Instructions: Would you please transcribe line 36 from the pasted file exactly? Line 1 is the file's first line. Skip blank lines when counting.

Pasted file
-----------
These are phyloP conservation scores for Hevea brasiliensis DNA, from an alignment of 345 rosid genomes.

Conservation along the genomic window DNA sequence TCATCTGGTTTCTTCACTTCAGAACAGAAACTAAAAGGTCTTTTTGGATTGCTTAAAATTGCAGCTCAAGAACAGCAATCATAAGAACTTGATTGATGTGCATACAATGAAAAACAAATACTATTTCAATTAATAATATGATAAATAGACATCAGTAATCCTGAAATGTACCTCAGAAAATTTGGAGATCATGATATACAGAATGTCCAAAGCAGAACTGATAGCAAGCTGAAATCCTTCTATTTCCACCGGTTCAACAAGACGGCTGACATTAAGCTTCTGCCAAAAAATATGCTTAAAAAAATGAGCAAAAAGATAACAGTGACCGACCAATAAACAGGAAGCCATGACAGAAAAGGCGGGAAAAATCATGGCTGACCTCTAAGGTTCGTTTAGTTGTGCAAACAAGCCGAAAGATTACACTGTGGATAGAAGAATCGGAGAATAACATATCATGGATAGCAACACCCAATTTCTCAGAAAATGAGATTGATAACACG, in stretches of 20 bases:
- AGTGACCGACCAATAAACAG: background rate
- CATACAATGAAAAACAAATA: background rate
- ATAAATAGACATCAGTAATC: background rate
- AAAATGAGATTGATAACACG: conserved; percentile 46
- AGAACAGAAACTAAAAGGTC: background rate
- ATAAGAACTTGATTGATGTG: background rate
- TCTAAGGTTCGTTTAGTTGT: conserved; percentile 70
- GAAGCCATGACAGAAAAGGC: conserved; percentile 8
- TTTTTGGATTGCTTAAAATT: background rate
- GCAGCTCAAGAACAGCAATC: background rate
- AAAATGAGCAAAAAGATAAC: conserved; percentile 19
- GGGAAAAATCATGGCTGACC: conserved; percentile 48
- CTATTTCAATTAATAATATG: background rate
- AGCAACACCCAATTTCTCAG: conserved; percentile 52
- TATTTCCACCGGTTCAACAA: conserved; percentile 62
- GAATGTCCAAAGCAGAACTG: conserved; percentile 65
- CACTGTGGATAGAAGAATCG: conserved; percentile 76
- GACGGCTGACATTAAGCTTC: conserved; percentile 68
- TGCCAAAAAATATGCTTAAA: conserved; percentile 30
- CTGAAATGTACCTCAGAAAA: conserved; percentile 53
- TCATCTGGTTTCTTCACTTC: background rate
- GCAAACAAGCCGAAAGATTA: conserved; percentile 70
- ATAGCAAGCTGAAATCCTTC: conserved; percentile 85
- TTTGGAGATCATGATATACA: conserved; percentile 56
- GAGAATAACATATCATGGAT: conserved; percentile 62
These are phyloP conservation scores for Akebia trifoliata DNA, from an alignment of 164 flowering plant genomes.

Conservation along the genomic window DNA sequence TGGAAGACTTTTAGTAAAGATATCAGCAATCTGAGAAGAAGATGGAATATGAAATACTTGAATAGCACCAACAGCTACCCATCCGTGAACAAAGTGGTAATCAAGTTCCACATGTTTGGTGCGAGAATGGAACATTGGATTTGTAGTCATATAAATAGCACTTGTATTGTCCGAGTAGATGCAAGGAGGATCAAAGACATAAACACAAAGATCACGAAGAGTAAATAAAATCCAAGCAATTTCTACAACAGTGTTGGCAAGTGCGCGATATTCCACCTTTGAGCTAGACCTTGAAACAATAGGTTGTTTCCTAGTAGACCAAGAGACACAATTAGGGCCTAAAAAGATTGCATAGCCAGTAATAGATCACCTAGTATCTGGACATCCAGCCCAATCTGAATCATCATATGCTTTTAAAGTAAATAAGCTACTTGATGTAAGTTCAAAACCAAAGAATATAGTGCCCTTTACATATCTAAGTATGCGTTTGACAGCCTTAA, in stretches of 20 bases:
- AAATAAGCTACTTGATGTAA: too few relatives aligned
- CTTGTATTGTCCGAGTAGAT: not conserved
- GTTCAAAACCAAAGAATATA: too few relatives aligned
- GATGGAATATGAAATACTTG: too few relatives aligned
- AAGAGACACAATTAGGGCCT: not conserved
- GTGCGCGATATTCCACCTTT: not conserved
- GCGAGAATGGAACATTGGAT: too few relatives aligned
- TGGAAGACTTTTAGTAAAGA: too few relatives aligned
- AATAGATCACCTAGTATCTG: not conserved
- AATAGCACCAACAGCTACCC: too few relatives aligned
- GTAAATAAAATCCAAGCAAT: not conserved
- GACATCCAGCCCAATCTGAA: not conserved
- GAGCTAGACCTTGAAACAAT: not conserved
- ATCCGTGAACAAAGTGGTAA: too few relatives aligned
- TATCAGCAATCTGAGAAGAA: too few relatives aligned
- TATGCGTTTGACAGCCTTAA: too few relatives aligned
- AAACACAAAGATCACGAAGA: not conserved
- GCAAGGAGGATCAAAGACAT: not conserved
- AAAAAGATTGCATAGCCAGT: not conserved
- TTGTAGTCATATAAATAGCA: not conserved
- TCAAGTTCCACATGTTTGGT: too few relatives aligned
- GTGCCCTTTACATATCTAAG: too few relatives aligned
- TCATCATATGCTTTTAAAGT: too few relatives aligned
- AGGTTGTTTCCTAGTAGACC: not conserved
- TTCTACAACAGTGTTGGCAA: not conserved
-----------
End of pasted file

- GCGAGAATGGAACATTGGAT: too few relatives aligned